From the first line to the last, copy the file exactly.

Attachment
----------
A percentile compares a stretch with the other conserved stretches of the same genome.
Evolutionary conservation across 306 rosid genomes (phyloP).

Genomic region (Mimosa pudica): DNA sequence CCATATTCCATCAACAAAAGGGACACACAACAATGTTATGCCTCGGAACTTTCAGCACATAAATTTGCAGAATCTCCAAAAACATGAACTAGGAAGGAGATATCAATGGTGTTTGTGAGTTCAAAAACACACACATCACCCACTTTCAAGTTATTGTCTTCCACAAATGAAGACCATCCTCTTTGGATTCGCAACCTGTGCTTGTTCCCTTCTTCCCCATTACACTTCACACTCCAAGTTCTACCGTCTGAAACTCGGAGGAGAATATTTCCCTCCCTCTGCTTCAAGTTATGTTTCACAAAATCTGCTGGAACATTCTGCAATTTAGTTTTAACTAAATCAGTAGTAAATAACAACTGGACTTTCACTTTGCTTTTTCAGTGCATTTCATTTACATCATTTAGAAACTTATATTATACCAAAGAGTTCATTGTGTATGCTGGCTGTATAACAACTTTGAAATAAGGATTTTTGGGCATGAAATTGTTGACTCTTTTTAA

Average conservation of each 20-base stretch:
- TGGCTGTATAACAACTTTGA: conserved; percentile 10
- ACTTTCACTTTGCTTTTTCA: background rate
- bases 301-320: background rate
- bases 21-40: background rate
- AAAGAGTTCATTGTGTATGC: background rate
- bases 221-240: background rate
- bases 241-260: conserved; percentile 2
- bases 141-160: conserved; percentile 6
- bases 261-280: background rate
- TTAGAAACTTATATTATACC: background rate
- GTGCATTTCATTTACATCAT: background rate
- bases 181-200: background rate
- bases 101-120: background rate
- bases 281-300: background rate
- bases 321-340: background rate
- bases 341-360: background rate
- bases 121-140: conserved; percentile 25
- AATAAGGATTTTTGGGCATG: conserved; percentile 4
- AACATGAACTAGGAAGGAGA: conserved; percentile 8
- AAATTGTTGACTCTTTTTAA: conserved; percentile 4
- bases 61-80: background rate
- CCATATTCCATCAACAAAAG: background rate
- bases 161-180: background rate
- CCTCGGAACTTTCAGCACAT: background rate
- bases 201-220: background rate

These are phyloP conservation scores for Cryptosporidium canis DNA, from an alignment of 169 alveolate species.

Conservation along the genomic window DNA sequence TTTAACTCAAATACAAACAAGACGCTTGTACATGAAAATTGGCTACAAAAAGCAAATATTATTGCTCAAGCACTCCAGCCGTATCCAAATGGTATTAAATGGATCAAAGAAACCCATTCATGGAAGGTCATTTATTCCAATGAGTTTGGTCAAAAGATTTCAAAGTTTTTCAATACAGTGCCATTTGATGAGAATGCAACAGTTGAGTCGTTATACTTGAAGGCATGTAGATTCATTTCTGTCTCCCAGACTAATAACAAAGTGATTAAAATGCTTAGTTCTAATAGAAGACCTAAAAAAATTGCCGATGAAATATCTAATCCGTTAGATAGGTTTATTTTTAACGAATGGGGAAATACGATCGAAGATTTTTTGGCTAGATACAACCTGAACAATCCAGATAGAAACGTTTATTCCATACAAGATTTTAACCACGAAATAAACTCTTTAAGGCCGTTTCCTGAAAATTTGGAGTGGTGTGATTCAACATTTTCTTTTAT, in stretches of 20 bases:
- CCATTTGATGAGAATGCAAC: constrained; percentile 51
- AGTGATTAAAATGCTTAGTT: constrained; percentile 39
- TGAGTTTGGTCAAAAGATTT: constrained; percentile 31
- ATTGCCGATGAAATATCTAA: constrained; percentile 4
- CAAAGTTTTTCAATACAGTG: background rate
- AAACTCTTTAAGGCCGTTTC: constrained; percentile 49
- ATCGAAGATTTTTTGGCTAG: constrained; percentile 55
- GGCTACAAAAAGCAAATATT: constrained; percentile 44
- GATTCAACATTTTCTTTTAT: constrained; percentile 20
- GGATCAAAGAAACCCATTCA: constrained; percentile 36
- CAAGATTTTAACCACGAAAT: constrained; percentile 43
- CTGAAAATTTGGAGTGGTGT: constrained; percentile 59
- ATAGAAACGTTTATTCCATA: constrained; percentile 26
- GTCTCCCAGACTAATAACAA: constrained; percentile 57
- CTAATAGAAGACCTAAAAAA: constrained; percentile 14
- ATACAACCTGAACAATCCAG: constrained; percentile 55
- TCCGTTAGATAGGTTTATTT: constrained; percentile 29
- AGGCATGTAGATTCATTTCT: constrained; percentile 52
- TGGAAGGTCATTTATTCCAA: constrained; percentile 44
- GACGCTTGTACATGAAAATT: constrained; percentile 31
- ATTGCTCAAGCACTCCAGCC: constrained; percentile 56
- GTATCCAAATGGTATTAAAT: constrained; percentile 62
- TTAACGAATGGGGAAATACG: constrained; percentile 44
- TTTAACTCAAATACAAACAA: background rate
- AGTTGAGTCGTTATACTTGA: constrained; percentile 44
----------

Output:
A percentile compares a stretch with the other conserved stretches of the same genome.
Evolutionary conservation across 306 rosid genomes (phyloP).

Genomic region (Mimosa pudica): DNA sequence CCATATTCCATCAACAAAAGGGACACACAACAATGTTATGCCTCGGAACTTTCAGCACATAAATTTGCAGAATCTCCAAAAACATGAACTAGGAAGGAGATATCAATGGTGTTTGTGAGTTCAAAAACACACACATCACCCACTTTCAAGTTATTGTCTTCCACAAATGAAGACCATCCTCTTTGGATTCGCAACCTGTGCTTGTTCCCTTCTTCCCCATTACACTTCACACTCCAAGTTCTACCGTCTGAAACTCGGAGGAGAATATTTCCCTCCCTCTGCTTCAAGTTATGTTTCACAAAATCTGCTGGAACATTCTGCAATTTAGTTTTAACTAAATCAGTAGTAAATAACAACTGGACTTTCACTTTGCTTTTTCAGTGCATTTCATTTACATCATTTAGAAACTTATATTATACCAAAGAGTTCATTGTGTATGCTGGCTGTATAACAACTTTGAAATAAGGATTTTTGGGCATGAAATTGTTGACTCTTTTTAA

Average conservation of each 20-base stretch:
- TGGCTGTATAACAACTTTGA: conserved; percentile 10
- ACTTTCACTTTGCTTTTTCA: background rate
- bases 301-320: background rate
- bases 21-40: background rate
- AAAGAGTTCATTGTGTATGC: background rate
- bases 221-240: background rate
- bases 241-260: conserved; percentile 2
- bases 141-160: conserved; percentile 6
- bases 261-280: background rate
- TTAGAAACTTATATTATACC: background rate
- GTGCATTTCATTTACATCAT: background rate
- bases 181-200: background rate
- bases 101-120: background rate
- bases 281-300: background rate
- bases 321-340: background rate
- bases 341-360: background rate
- bases 121-140: conserved; percentile 25
- AATAAGGATTTTTGGGCATG: conserved; percentile 4
- AACATGAACTAGGAAGGAGA: conserved; percentile 8
- AAATTGTTGACTCTTTTTAA: conserved; percentile 4
- bases 61-80: background rate
- CCATATTCCATCAACAAAAG: background rate
- bases 161-180: background rate
- CCTCGGAACTTTCAGCACAT: background rate
- bases 201-220: background rate

These are phyloP conservation scores for Cryptosporidium canis DNA, from an alignment of 169 alveolate species.

Conservation along the genomic window DNA sequence TTTAACTCAAATACAAACAAGACGCTTGTACATGAAAATTGGCTACAAAAAGCAAATATTATTGCTCAAGCACTCCAGCCGTATCCAAATGGTATTAAATGGATCAAAGAAACCCATTCATGGAAGGTCATTTATTCCAATGAGTTTGGTCAAAAGATTTCAAAGTTTTTCAATACAGTGCCATTTGATGAGAATGCAACAGTTGAGTCGTTATACTTGAAGGCATGTAGATTCATTTCTGTCTCCCAGACTAATAACAAAGTGATTAAAATGCTTAGTTCTAATAGAAGACCTAAAAAAATTGCCGATGAAATATCTAATCCGTTAGATAGGTTTATTTTTAACGAATGGGGAAATACGATCGAAGATTTTTTGGCTAGATACAACCTGAACAATCCAGATAGAAACGTTTATTCCATACAAGATTTTAACCACGAAATAAACTCTTTAAGGCCGTTTCCTGAAAATTTGGAGTGGTGTGATTCAACATTTTCTTTTAT, in stretches of 20 bases:
- CCATTTGATGAGAATGCAAC: constrained; percentile 51
- AGTGATTAAAATGCTTAGTT: constrained; percentile 39
- TGAGTTTGGTCAAAAGATTT: constrained; percentile 31
- ATTGCCGATGAAATATCTAA: constrained; percentile 4
- CAAAGTTTTTCAATACAGTG: background rate
- AAACTCTTTAAGGCCGTTTC: constrained; percentile 49
- ATCGAAGATTTTTTGGCTAG: constrained; percentile 55
- GGCTACAAAAAGCAAATATT: constrained; percentile 44
- GATTCAACATTTTCTTTTAT: constrained; percentile 20
- GGATCAAAGAAACCCATTCA: constrained; percentile 36
- CAAGATTTTAACCACGAAAT: constrained; percentile 43
- CTGAAAATTTGGAGTGGTGT: constrained; percentile 59
- ATAGAAACGTTTATTCCATA: constrained; percentile 26
- GTCTCCCAGACTAATAACAA: constrained; percentile 57
- CTAATAGAAGACCTAAAAAA: constrained; percentile 14
- ATACAACCTGAACAATCCAG: constrained; percentile 55
- TCCGTTAGATAGGTTTATTT: constrained; percentile 29
- AGGCATGTAGATTCATTTCT: constrained; percentile 52
- TGGAAGGTCATTTATTCCAA: constrained; percentile 44
- GACGCTTGTACATGAAAATT: constrained; percentile 31
- ATTGCTCAAGCACTCCAGCC: constrained; percentile 56
- GTATCCAAATGGTATTAAAT: constrained; percentile 62
- TTAACGAATGGGGAAATACG: constrained; percentile 44
- TTTAACTCAAATACAAACAA: background rate
- AGTTGAGTCGTTATACTTGA: constrained; percentile 44